Hornet Hell

Once again, massive May storms have enlivened every living thing—great for birds, flowers, grass; not so good for those allergic to the stringy muck dropped by oak trees. Pollen is everywhere; even my metallic blue car has a sickly tinge of chartreuse and my deck looks as if we’ve been invaded by aliens in the form of stringy muck and sticky green particles. My sinuses struggle not to plug up as I attempt to breathe crisp, clean Spring air. It’s a losing battle, of course, even when I squirt medicine up my nose and try to eliminate the pollen and tree scum from my surroundings.

Kitchen cleaning all morning, so I take Cafe out for a walk. It’s now so hot, despite rain’s onslaught last night, that we decide to sit on the deck. But I must stop those plans to clean all deck surfaces first. Brooming away for half an hour, wind blowing the tree scum back from whence I thought to remove it. Finally, I manage to use a stick to push the stringy messes under the deck rails and onto the lawn below. Clean off table and Adirondack, gather glasses, papers, and phone—and Cafe, of course. We sit for at least 3 minutes of relaxation before I notice that the bane of my existence last year has returned.

Hornets!

Hornets!

Hornets! Bah! I love most of God’s creatures, but not these villains. Hornets are the gangsters of the insect world. Bees have stingers, too, but only for self-defense; meanwhile, they and the butterflies pollinate every growing thing. Hornets, however, serve no purpose other than to instill fear and anaphylactic shock in innocent homeowners. When they get angry—I should say angrier, for they are always angry—there will be hell to pay. Last year, despite the wasp-and-hornet traps and bug zappers, some hornet gang members took over my deck by building a humongous nest under it. They proceeded to make my deck and yard uninhabitable. Even looking at the nest from yards away could incite them to riot. I had to call an expensive exterminator, who told me that those bad guys could build a hide-out within hours!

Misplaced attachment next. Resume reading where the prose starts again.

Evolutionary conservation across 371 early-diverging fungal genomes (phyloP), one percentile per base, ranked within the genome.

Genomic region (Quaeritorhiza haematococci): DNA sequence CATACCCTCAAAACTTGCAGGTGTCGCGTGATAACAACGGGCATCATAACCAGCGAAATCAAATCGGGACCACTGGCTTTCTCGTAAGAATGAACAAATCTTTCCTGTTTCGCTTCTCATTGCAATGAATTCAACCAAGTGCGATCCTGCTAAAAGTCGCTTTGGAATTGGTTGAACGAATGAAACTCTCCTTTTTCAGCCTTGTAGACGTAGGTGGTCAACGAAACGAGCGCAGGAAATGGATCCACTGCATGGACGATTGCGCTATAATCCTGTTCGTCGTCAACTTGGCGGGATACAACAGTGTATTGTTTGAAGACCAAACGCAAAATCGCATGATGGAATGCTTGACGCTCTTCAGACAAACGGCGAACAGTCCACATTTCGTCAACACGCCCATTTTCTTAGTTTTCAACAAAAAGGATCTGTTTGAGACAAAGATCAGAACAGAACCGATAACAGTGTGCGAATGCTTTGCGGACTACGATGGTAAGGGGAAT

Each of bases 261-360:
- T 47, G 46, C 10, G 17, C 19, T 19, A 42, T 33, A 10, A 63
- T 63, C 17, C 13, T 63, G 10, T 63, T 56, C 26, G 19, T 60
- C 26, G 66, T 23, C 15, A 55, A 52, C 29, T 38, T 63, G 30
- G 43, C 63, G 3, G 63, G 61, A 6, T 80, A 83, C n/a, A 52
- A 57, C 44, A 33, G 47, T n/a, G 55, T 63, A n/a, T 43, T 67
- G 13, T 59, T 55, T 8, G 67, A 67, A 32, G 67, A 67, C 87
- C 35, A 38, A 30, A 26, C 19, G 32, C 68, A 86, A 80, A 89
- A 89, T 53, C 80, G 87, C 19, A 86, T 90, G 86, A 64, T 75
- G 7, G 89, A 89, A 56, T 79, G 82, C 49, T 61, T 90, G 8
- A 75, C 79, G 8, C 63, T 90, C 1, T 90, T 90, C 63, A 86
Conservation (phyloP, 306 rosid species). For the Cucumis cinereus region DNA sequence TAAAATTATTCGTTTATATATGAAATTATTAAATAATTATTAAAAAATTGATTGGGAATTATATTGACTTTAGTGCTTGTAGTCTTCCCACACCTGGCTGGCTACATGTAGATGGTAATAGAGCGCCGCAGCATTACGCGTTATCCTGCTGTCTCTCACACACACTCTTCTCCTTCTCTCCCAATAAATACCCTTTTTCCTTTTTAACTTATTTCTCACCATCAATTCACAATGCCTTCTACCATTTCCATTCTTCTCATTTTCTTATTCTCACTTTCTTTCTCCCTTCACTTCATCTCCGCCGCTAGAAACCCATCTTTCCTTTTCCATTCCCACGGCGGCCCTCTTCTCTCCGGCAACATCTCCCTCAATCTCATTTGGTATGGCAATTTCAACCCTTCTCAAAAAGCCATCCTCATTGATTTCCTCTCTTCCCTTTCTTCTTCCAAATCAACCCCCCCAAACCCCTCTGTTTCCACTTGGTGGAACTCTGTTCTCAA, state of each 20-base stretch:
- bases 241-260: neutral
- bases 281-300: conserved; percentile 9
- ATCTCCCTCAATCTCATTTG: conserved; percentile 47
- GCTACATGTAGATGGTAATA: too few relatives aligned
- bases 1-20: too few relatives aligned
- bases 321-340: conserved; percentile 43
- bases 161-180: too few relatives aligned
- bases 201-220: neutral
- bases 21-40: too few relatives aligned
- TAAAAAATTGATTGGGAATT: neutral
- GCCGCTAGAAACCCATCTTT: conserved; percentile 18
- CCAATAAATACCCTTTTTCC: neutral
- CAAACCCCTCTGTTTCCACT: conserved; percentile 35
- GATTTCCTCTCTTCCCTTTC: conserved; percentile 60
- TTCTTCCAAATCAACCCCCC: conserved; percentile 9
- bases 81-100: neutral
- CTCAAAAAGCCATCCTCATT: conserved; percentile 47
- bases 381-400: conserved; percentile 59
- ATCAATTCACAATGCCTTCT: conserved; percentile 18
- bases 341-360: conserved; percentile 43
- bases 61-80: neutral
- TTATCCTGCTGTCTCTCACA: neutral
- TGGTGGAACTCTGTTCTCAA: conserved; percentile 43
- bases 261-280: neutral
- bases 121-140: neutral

Naturally, I asked if there was something I could put up or spray on the deck or wherever to keep them from a return squatting expedition. Nothing

Last Year's Hornet Nest

Last Year’s Hornet Nest

that lasts, I was told. I named different natural and unnatural items that successfully kill other nasty insects, but none would dissuade future nesters. To kill them, I had to get close enough to spray them directly with hornet killer. I had tried that before, which had two difficulties:

  1. To get close enough to spray them, I was taking my life in my hands—close enough to spray also means close enough to sting. I am deathly allergic.

  2. Even when I did successfully “hose” them down with the poison, most often, it just made them giddy and drunk, dancing a strange hornet hornpipe as I watched, aghast.

Nevertheless, I was hoping that they’d realize that “no hornets need apply” was meant to send them elsewhere to live. I guess I need a hornet translator to encourage them on their way to better hornet abodes. So, my mid-afternoon rest has jarringly ended. I glance above my head to the underside of the patio umbrella and discover a teeny, one-hornet, trailer-park, kind of home some buggy gangster thought to sneak under my radar. I’m not a catastrophizer, but it is clear to me that one hornet leads to a whole gang of them. So, I sent my Pom inside to safety and I knock down the pint-sized RV literally seconds before its erstwhile inhabitant returns to resume building. I spray him/her/it with the disinfecting cleaner. I hope he/she/it doesn’t have a hornet lawyer—they can really put the hurt on you!

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2 thoughts on “Hornet Hell

  1. Thanks, Sabiscuit. Storms don’t bother me as long as we have power. Only 3 hrs lost the other night. Hornets, though, eww! My graphic is an emoji cartoon of me and it makes me laugh.

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